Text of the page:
This ties into music as well. You may have a long-term goal of playing in a successful band. But in order to get there, set different milestones along the way. It could start as simple as playing a scale 2x in a row without mistakes, followed by knowing how to play a scale in 3rds, learning the chromatic scale, completing your first arrangement or compositions, etc.

I’m not saying that everybody has to be the next Yo-Yo Ma, but what I am saying is that you need to be in tune to your motives and development progress or else you may find your days as a musician coming to screeching halt.

3. Know who to listen to

We should only listen to those who know what they’re talking about. If possible, find a quality teacher who has credentials. If that isn’t possible, look into taking Internet lessons or attending festivals to learn from teachers who know what they’re talking about. Also, listen to quality music by established players. This doesn’t just have to be dulcimer music. It could be any type of music. But the key is that if you listen to those who are accomplished, you will make yourself better. Input=Output.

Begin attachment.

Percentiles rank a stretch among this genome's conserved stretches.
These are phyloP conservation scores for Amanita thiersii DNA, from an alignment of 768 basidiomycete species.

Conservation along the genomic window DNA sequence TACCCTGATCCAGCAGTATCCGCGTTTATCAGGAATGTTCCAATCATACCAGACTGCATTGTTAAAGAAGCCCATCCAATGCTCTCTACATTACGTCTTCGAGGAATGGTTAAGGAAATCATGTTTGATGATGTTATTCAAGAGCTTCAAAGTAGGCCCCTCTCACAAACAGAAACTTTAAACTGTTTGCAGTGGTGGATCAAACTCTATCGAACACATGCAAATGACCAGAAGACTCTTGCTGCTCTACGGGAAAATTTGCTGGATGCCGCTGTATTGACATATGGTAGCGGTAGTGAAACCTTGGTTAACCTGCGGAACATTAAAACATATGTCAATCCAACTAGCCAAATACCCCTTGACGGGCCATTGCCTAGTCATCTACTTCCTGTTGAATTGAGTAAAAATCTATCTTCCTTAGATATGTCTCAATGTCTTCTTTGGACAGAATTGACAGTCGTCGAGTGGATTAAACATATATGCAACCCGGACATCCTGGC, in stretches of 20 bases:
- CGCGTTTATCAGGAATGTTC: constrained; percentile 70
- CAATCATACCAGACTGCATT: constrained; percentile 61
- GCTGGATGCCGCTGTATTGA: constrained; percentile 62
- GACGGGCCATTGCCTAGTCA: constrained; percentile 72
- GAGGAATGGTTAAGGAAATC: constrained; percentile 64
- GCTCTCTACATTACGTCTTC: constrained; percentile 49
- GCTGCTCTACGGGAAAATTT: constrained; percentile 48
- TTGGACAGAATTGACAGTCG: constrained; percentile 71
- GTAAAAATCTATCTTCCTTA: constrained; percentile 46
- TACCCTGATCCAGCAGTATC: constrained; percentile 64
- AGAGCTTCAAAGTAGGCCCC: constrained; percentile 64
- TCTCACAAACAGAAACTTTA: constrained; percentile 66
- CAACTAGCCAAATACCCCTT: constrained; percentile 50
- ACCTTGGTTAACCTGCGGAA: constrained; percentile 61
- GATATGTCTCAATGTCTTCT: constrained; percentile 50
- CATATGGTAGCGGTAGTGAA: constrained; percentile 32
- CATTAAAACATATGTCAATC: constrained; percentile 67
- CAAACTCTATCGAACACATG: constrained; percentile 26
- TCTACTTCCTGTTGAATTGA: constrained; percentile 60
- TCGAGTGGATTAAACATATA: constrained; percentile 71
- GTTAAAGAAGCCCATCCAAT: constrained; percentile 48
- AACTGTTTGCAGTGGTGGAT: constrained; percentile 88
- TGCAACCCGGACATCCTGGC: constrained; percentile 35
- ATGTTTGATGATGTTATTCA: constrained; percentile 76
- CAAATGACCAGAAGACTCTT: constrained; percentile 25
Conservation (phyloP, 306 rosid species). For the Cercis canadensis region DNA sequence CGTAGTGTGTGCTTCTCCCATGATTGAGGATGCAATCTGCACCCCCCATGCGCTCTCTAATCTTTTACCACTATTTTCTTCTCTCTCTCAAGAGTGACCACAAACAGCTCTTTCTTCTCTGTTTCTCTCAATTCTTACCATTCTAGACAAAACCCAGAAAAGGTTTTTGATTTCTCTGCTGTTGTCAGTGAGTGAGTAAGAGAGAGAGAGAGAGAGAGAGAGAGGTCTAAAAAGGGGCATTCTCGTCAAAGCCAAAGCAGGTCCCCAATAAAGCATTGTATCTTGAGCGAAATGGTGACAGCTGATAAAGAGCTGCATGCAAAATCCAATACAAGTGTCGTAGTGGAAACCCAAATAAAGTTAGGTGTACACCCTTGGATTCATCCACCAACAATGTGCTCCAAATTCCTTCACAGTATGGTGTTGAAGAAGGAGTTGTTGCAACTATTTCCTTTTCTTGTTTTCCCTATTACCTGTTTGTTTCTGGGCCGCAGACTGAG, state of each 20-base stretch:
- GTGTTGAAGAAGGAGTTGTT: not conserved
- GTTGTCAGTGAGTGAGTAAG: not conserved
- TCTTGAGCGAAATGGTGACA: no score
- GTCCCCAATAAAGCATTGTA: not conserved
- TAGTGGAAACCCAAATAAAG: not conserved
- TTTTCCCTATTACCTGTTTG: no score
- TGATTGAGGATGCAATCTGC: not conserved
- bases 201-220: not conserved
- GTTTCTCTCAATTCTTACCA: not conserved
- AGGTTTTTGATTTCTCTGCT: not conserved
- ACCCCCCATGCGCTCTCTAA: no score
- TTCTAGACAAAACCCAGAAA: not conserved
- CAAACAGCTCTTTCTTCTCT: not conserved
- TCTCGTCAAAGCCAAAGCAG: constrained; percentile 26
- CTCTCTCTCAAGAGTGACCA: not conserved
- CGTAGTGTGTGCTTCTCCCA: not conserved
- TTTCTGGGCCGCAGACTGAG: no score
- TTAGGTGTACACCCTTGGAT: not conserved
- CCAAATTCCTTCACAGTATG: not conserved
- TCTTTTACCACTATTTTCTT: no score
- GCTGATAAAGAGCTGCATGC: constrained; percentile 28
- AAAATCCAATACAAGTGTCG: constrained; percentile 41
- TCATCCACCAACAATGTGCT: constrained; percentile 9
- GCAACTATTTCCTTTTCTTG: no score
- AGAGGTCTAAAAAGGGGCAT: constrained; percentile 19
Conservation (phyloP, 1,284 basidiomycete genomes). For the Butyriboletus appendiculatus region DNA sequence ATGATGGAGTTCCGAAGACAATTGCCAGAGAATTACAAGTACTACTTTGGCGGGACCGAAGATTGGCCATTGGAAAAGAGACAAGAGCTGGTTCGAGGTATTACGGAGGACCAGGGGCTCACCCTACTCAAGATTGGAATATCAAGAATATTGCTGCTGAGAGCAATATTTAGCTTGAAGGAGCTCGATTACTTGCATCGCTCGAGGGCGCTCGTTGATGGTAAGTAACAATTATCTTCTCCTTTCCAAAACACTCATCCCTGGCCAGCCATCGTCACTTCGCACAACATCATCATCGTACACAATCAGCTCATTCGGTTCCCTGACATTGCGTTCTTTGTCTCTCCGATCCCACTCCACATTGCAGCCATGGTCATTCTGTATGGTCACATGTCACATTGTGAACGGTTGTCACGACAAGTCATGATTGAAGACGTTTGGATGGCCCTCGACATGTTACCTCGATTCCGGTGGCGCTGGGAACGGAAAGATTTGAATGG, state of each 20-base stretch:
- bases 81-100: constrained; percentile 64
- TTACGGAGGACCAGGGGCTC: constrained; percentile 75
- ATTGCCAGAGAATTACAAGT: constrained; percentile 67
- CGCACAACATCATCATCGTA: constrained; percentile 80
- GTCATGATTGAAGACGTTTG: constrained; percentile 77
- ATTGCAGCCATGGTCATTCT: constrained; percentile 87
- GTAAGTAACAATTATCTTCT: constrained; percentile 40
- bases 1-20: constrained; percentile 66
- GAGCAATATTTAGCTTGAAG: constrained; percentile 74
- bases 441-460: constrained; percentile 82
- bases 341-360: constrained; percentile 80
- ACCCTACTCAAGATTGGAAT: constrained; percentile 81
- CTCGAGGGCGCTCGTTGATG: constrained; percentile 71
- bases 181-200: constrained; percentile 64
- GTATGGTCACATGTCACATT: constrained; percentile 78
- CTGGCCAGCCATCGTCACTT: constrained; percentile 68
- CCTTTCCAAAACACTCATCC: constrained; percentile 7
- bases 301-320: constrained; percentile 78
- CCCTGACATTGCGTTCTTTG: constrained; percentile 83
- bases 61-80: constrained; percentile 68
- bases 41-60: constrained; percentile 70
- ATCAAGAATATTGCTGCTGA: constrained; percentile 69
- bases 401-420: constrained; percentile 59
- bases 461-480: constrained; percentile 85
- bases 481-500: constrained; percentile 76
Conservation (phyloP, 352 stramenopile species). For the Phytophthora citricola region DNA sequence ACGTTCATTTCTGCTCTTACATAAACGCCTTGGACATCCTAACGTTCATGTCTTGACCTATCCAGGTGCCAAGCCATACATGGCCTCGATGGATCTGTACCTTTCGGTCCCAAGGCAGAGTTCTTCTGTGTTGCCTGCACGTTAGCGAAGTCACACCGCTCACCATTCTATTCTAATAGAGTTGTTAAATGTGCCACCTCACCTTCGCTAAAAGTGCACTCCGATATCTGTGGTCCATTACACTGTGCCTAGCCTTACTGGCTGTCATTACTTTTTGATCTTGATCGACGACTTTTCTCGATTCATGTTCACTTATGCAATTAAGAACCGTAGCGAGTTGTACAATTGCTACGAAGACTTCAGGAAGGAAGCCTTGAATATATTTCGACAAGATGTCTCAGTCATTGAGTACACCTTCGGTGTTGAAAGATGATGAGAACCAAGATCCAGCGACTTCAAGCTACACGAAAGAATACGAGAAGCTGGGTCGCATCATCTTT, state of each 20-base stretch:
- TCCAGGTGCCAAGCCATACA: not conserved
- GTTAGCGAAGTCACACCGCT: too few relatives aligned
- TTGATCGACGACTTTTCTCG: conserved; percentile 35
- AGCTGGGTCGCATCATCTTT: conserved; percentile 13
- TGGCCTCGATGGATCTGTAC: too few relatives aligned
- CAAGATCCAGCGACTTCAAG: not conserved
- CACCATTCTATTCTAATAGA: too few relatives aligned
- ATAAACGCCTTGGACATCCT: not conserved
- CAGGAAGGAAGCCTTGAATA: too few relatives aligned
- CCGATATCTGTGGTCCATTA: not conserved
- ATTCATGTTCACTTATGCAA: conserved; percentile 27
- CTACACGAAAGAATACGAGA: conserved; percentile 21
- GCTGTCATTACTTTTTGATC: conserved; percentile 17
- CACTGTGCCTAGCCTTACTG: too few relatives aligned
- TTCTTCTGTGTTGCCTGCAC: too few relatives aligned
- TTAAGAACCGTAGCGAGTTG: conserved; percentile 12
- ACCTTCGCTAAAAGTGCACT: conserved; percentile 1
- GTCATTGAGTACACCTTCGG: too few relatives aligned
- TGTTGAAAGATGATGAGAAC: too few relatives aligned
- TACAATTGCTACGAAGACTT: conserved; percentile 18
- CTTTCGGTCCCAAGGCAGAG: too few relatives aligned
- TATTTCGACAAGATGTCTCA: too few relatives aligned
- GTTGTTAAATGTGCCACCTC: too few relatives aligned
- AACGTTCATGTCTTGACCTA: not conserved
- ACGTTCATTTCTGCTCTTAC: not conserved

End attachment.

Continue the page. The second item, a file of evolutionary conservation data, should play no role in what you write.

Desire for Departure DPN Review

Joshua Messick, now 23 years old, has played hammered dulcimer for more than half his life. He took second place in the Texas State Competition when he was 10. Josh, helped along the way with lessons from Peggy Carter, went on to win the Winfield National Championship in 2003.

Joshua’s latest project features quite a few new compositions that reflect his maturity as a man and a musician. Everything about this recording reaches for the epic. Even the liner notes display the intertwined nature of Joshua’s passion for his faith and music itself.

He partners with keyboardist/producer Randy Wills and makes bold and effective use of unusual time signatures, sweeping synth pads, and triggered percussion. You can also here a bit of Rich Mullins inspired rhythmic passion.

Joshua calls his project “mostly interpretive” and self-classifies it as “New-Acoustical Eclectic World (NEW).” He says his goals were for the project to be “fresh and excting, but also pleasant and comprehendible. Also, I wanted to make a professional grade recording that would have appeal, even if the listener didn’t know what the hammer dulcimer was.”

To my ears, he’s achieved his goal. The hammered dulcimer on Desire for Departure was recorded and mixed in a way that presents it as powerful and piano-like. After listening to this recording several times now, I’m impressed with the way the CD flows. It is inspirational in a way that seems suitable for listening to while either exercising or relaxing. This is a great CD suitable for anyone who enjoys great music.

CD Special- 3/$39.99, 4/$50, 5/$55, 6/$60 Shop Dismiss

  1. Over the Rainbow Joshua Messick Buy 4:21
  2. Flames of Joy Joshua Messick Buy
  3. Woodland Dance Joshua Messick Buy 4:28
  4. Honest Joshua Messick Buy